There is no suggestion that appellants would be unable to make out a prima facie case against appellees and are seeking a discontinuance merely in the hopes of favorable future developments in either law or medical science as was the case in Foti. Rather, appellants realized that they could not afford, at that time, to litigate the matter in the manner that the case requires and rather than waste the time and money of all parties as well as judicial resources they sought a voluntary discontinuance. Other than ruling appellants to file a complaint, appellees have not been forced by appellants to take any action and, as such, they have not been burdened or forced to expend significant time and money to defend the current action. Lastly, appellees have not tipped off their trial strategy or their experts' findings so as to provide appellants with some sort of strategical advantage in the future. Thus, the granting of a discontinuance would not provide the minor child with a strategic advantage nor prejudice appellees and the granting of the discontinuance merely returns the parties to the status they held prior to the filing of the suit.
In contrast, denial of the discontinuance will result in the foreclosure of what may be a viable action prior to the minor child's reaching first grade. The trial court, in its opinion, recognizes the qualitative differences between the present case and Foti and indicates a "reluctance" to foreclose the minor's opportunity to make a recovery. Nevertheless, the court, in apparent preoccupation with the minority tolling provision, states it is reluctant "to force all these defendants, who have been sued and have entered on their behalf, to remain in limbo until the end of July 2012." I believe this perspective is misguided.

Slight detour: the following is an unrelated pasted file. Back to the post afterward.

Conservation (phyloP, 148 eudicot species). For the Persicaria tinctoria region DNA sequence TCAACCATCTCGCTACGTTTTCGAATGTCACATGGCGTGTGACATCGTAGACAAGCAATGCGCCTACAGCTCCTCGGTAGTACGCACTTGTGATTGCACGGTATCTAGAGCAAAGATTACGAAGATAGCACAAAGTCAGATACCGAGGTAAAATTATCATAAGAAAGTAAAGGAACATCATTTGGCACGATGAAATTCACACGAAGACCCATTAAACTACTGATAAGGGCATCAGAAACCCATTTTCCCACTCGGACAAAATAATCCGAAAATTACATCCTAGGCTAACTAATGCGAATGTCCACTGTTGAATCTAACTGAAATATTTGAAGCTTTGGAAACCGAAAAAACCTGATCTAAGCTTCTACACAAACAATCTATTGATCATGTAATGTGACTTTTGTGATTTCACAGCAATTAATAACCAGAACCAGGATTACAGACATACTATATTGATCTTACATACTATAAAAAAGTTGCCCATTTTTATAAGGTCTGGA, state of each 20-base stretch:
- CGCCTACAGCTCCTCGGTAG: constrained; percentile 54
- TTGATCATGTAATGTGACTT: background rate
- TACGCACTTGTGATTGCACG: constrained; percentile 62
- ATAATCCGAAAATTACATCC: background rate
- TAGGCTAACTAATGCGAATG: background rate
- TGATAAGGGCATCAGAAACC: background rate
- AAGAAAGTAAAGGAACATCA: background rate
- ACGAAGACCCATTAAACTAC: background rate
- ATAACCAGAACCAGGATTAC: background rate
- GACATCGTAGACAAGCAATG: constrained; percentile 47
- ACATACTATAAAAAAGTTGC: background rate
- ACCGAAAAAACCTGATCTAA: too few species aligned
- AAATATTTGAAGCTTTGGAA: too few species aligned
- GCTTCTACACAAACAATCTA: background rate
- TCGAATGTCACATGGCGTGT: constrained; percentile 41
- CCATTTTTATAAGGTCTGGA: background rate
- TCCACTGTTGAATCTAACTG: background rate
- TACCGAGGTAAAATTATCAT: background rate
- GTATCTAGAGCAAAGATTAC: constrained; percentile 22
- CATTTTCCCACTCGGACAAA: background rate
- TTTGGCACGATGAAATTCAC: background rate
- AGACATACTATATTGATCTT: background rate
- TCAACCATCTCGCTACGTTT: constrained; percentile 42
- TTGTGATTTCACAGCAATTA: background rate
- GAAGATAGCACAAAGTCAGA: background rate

With respect to the bearing of the minority tolling provisions on the present inquiry, the majority states, "because the suit had already been commenced the Minority Tolling Statute has no application." Majority opinion, p. 8. I am in complete agreement. The passage of the minority tolling provisions was a legislative decision with attendant costs and benefits to those it affects. Nevertheless, any benefit it provides to a minor was by grace of the legislature and it should not impact on the decision to grant or deny a motion for voluntary discontinuance. Thus, the present case, and others like it, should be analyzed with complete disregard to the minority tolling provisions. Instead, the request for continuance should be thought of as any other request to voluntarily discontinue the action within the prescribed limitations period. If granted and appellants are later able to overcome their present obstacles and file suit within the statutory period, so be it. The proper inquiry should be upon how much inconvenience and burden has already been placed on the opposing party and whether it is fair to allow the moving party out of the litigation at that juncture while keeping its option to sue later open.
Since in the present case the expenditure of time and money was minimal and granting the motion would not have placed the appellees in a substantially worse position than had suit never been filed, the equities, in my opinion, weigh in favor of granting the voluntary discontinuance. Thus, my Dissent.